German Pensions Reform Plan Inches Forward
Germany's controversial pension reform plan took another small step forward Tuesday when members of parliament of the ruling coalition gave their backing to a new version, revamped to take account of trade union views.
Officials of the Social Democrats (SPD) and the Greens said that a majority of their MPs supported the plan in its latest form, with only a few abstentions at separate special meetings held to debate it.
However, details of the plan still have to be worked out before it is put to a parliamentary vote some time after the New Year, and its final fate may depend on the conservative opposition, which has shown itself divided on the issue.
After the meetings, Labor Minister Walter Riester, SPD parliamentary whip Peter Struck and his counterpart for the Greens, Kerstin Mueller, called on the Christian Union opposition parties to work for consensus on the plan and not block it for tactical reasons.
The SPD-Greens coalition last Friday unveiled a new version of Riester's plan in response to strong opposition from the trade unions and the leftwing of the SPD. Riester and Chancellor Gerhard Schroeder on Sunday night then persuaded leaders of Germany's powerful unions to support that.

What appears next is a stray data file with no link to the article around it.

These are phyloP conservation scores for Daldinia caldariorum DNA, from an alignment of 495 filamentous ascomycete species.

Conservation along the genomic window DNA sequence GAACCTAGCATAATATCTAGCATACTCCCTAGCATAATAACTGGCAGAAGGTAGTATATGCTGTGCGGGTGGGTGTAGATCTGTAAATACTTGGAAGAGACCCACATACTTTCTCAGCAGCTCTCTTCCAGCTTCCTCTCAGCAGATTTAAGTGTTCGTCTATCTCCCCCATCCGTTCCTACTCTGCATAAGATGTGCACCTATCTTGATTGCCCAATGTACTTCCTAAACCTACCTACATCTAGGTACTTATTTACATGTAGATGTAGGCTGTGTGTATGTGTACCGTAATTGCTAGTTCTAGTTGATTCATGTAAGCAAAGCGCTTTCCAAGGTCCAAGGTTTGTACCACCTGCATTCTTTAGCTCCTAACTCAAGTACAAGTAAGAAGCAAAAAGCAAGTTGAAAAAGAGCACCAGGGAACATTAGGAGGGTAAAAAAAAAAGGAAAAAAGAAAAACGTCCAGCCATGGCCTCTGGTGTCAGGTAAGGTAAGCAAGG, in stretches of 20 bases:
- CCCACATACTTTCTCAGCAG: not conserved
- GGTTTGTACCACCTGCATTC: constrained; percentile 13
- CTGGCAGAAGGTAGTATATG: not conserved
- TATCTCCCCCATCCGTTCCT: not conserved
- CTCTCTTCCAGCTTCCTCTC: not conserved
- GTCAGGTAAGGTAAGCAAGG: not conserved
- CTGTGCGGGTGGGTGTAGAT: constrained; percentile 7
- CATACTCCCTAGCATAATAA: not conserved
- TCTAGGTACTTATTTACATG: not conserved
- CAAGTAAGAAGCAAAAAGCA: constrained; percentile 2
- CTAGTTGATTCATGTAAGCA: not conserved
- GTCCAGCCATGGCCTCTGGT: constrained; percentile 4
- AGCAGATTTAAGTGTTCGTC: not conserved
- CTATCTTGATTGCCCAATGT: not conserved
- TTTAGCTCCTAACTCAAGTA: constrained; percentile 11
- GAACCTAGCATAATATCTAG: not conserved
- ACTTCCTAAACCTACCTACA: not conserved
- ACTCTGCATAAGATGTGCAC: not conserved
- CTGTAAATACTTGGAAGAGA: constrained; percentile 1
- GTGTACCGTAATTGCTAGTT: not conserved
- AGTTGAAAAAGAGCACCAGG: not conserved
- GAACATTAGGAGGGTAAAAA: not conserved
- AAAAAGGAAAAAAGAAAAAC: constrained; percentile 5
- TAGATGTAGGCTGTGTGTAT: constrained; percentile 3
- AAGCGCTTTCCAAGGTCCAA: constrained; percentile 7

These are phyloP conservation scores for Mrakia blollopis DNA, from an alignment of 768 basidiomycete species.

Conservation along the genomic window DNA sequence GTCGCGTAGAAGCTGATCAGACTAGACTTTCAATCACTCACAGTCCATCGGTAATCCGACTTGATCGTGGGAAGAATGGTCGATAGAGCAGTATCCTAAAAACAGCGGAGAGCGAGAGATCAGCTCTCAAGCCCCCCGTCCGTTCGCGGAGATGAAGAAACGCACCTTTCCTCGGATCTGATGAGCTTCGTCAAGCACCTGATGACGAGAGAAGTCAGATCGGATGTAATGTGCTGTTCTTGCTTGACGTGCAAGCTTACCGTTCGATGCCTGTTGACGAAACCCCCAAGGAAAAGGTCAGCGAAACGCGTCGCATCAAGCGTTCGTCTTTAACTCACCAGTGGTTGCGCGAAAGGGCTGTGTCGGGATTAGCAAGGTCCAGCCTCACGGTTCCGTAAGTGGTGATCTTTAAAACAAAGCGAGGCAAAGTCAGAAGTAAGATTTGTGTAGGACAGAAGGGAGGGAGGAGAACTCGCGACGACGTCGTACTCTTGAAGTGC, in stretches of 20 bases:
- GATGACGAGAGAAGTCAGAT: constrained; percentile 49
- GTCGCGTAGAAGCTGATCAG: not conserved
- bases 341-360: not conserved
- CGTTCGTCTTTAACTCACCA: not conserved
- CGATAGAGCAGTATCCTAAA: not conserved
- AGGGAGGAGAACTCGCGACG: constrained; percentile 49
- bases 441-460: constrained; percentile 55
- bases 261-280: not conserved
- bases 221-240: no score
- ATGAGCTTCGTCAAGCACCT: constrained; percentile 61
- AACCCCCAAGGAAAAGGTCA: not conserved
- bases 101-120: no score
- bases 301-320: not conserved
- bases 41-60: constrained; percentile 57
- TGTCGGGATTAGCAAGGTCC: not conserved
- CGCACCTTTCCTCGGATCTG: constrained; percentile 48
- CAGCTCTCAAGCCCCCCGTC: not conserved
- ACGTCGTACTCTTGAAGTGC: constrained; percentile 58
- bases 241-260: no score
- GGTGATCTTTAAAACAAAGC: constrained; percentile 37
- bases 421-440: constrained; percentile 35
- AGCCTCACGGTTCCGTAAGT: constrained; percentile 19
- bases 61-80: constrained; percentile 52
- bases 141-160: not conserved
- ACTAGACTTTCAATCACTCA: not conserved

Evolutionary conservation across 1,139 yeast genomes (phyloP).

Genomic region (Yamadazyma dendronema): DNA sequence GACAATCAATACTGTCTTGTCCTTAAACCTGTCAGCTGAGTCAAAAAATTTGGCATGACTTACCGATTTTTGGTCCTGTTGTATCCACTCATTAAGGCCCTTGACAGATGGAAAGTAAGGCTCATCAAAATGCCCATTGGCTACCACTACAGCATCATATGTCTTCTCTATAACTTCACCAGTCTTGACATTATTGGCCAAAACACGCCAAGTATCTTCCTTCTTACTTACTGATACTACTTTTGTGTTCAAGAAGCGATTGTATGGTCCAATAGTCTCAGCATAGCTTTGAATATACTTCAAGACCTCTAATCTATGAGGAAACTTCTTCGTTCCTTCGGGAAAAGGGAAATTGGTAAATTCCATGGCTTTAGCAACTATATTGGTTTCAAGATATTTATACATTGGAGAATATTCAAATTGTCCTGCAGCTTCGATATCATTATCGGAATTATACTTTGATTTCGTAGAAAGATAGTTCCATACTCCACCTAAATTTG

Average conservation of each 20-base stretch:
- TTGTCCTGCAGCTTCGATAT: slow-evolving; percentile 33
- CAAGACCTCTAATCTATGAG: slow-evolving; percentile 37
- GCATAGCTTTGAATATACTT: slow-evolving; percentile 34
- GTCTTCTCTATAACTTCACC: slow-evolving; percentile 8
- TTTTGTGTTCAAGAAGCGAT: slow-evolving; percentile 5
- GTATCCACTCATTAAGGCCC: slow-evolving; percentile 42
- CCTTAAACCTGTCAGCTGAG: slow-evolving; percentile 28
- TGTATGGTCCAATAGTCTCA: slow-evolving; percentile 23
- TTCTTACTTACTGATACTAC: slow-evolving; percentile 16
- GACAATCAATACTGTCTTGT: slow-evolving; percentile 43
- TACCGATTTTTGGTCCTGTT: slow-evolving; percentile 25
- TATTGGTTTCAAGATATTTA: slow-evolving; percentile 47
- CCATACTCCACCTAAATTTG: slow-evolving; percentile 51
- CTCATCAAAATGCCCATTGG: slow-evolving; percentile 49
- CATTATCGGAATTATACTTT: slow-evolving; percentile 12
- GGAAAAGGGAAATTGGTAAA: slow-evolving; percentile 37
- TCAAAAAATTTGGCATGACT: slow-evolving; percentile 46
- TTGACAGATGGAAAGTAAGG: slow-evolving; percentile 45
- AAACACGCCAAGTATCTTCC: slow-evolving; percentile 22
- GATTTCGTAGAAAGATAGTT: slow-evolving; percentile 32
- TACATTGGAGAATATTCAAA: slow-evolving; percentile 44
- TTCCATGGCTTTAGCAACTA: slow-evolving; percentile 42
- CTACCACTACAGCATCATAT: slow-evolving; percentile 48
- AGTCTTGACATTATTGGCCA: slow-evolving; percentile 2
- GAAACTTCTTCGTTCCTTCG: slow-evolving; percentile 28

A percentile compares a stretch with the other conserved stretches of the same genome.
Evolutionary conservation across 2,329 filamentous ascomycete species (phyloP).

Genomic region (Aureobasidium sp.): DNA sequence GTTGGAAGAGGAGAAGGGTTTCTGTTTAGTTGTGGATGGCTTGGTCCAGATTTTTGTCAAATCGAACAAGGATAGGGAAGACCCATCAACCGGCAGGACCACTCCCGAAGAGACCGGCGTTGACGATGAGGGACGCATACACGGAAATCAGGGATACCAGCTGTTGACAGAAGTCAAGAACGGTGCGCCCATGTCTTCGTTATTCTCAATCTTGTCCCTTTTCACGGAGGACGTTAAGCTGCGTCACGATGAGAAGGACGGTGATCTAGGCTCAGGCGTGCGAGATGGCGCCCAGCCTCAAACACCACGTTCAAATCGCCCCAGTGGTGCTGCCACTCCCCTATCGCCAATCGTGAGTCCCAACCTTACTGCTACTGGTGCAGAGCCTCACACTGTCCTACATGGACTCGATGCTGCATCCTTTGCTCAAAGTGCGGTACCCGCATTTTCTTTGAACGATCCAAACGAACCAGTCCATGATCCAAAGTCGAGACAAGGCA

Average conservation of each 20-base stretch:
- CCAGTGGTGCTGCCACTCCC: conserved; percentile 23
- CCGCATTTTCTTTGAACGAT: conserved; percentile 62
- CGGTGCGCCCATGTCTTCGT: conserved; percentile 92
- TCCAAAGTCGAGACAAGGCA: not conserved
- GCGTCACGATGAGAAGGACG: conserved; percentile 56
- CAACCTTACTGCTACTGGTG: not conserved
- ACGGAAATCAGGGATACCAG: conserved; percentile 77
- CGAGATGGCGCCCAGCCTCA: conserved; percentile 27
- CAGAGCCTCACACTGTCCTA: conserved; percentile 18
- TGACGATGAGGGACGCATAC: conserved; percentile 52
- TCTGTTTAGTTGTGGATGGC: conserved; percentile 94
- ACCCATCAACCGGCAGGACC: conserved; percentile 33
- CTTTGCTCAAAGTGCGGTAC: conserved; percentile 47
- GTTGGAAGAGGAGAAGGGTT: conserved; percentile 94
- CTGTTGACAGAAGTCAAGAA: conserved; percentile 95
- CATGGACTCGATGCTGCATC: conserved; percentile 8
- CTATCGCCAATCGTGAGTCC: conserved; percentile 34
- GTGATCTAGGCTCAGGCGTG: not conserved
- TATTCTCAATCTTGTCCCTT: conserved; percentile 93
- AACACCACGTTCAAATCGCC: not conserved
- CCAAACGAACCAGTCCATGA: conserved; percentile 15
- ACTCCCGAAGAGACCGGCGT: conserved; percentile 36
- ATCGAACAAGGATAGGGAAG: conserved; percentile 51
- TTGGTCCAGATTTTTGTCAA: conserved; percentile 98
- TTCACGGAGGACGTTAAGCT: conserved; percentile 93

Riester says it has been agreed that contributions to the statutory pension scheme must not exceed 22 percent of gross salary over the next 30 years, and that pensions will not fall below 67 percent of net average income.
A key aspect of the reform was to have been introduction for the first time of a private capital element in workers' pensions. Schroeder himself had insisted on this.
Critics of the latest plan, such as the employers, complain that now there will be no incentive for private pension investment by employees, and that the level of pensions should be reduced to about 62 percent of income.
The present pension level is about 70 percent of income, and Riester's original plan would have cut it to 64 percent by 2030.
The German pay-as-you-earn old-age pension system has been coming under increasing financial strain because retirees are living longer while proportionately less people are in work, pushing up contributions to unacceptable levels and weighing on labor costs.
The picture of what is now happening is unclear. "It is becoming increasingly difficult to assess the German government's pension reform plan," the conservative Frankfurter Allgemeine Zeitung said in an editorial Tuesday, noting that "reliable details remain unavailable".
Following major tax changes earlier this year, Schroeder has had his sights set on pushing pension reform through parliament, presenting this as a second central plank of his legislative program.
He has warned the opposition not to block it, after they tried and badly failed to block the tax reform -- BERLIN (AFP)
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